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of both . . . [contestants], should be [struck] pursuant to [Probate] Rule 16(b)." The motion was allowed on May 21, 1987, but was stayed for ten days so that the contestants could prosecute an appeal. Such an appeal was claimed.

Mr. Jones correctly does not dispute that the contestants have "standing" to file objections to the allowance of the 1986 instrument as the decedent's will. They each were next of kin of the decedent, and they had been mentioned more favorably in a prior will than in the 1986 instrument. See cases cited in Sheldone v. Marino, 398 Mass. 817 , 818-820 & n.1 (1986), to the effect that such an interest constitutes a property right (even if a fragile one). See especially, e.g., Crowell v. Davis, 233 Mass. 136 , 138-140 (1919). He contends only that the contestants were required to make their case "in conformity with the rules of the Probate Court" promulgated under the broad rule making powers of the Probate Court and the Supreme Judicial Court. G. L. c. 215, Sections 30, 31.

Under the pre-1986 rules and decisions concerning the framing of jury issues in connection with will contests, if the contestants had offered to prove all the facts stated in Mrs. Wimberly's affidavit, jury issues would have been denied. See the cases collected in 1 Newhall, Settlement of Estates Sections 39-43 (4th ed. & Supp. 1987). See also Fuller v. Sylvia, 240 Mass. 49 , 53 (1921), stating that the "mere request for the framing of [jury] issues is not enough, without the presentation of facts on which to found a reasonable hope for a result favorable to the party requesting the framing of issues." The present rule 16 merely requires contestants with standing to state in verified form the "specific facts and grounds upon which . . . [the] objection is based," a requirement which is no more burdensome than court rules in other areas of the law requiring a plaintiff to assert with specificity in his complaint (or other pleading) allegations which, if proved, would entitle him to prevail.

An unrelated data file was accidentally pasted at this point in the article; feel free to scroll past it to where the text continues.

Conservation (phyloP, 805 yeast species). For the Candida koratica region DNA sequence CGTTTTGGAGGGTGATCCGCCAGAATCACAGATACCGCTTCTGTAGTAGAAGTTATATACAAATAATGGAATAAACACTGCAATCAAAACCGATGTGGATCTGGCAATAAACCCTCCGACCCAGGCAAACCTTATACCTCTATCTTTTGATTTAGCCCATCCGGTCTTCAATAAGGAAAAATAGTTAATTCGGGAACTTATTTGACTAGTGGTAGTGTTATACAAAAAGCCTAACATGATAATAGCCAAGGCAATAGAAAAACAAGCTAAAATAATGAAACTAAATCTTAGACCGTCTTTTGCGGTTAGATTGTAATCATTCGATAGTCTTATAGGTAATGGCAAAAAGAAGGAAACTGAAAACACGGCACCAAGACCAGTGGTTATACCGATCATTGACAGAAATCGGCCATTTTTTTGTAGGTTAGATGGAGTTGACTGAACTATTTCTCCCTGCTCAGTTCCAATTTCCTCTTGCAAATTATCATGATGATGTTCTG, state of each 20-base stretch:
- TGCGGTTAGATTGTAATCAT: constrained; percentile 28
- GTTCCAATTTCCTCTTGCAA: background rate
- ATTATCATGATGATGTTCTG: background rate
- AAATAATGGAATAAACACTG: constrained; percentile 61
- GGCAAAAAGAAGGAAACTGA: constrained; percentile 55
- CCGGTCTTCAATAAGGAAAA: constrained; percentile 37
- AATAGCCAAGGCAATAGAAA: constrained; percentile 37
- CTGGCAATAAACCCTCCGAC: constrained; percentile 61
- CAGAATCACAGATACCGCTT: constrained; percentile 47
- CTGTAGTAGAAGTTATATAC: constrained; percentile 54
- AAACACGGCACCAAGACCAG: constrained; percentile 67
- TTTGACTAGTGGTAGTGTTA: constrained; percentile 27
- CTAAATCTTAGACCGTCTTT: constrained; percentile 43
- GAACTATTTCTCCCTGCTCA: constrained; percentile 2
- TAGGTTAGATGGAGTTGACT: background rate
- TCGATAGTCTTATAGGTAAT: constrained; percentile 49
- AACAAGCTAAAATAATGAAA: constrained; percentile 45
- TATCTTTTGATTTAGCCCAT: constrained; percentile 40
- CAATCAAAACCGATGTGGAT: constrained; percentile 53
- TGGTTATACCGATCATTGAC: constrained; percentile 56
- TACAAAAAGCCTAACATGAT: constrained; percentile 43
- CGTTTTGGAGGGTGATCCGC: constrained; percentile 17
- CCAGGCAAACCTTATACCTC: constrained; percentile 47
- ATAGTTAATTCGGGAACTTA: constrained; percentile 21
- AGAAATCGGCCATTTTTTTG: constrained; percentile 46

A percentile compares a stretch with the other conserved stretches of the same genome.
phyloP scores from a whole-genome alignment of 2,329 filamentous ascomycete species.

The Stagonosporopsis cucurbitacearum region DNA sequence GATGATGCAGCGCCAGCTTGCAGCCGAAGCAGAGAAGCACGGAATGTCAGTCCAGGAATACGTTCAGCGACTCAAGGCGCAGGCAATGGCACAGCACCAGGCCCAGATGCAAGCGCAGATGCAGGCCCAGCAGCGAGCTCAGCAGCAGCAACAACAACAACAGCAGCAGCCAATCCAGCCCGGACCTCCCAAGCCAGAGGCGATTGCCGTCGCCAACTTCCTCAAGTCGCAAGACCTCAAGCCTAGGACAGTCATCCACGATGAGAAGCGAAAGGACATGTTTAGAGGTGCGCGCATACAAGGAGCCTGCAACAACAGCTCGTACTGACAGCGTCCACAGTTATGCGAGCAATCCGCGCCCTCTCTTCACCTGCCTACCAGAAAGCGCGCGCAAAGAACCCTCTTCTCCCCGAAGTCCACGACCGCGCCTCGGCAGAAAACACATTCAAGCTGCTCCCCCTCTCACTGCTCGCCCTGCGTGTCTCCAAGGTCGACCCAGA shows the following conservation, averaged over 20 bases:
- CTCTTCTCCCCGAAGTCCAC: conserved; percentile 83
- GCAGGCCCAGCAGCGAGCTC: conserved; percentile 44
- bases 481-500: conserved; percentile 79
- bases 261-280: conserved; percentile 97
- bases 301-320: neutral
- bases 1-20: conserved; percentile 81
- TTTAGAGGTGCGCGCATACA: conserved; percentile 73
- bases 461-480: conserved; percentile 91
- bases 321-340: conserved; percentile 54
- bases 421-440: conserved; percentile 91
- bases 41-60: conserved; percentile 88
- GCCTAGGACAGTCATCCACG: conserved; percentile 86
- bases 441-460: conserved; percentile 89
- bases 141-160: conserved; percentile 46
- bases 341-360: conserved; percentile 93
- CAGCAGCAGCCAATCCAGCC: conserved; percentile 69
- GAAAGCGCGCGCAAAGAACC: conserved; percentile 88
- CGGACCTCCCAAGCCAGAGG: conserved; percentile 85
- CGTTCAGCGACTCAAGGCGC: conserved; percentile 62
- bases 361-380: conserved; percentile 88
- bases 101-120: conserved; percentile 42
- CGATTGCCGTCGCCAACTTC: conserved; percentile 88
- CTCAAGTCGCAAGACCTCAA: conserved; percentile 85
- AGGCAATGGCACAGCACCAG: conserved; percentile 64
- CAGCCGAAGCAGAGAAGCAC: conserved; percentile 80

The motion to strike the affidavit was allowed "[a]fter hearing," but the record appendix does not contain any transcript of what took place at that hearing or what, if any, offers of proof then were made. The Probate Court docket reveals no request for a "pretrial conference" under par. (c) of the present rule 16 or any request for leave to take a discovery deposition or depositions prior to the time allowed to the contestants for appearance, under S.J.C. Rule 1:02A, 382 Mass. 722 (1981) (even if such a request could be granted, a matter not necessary for us to decide).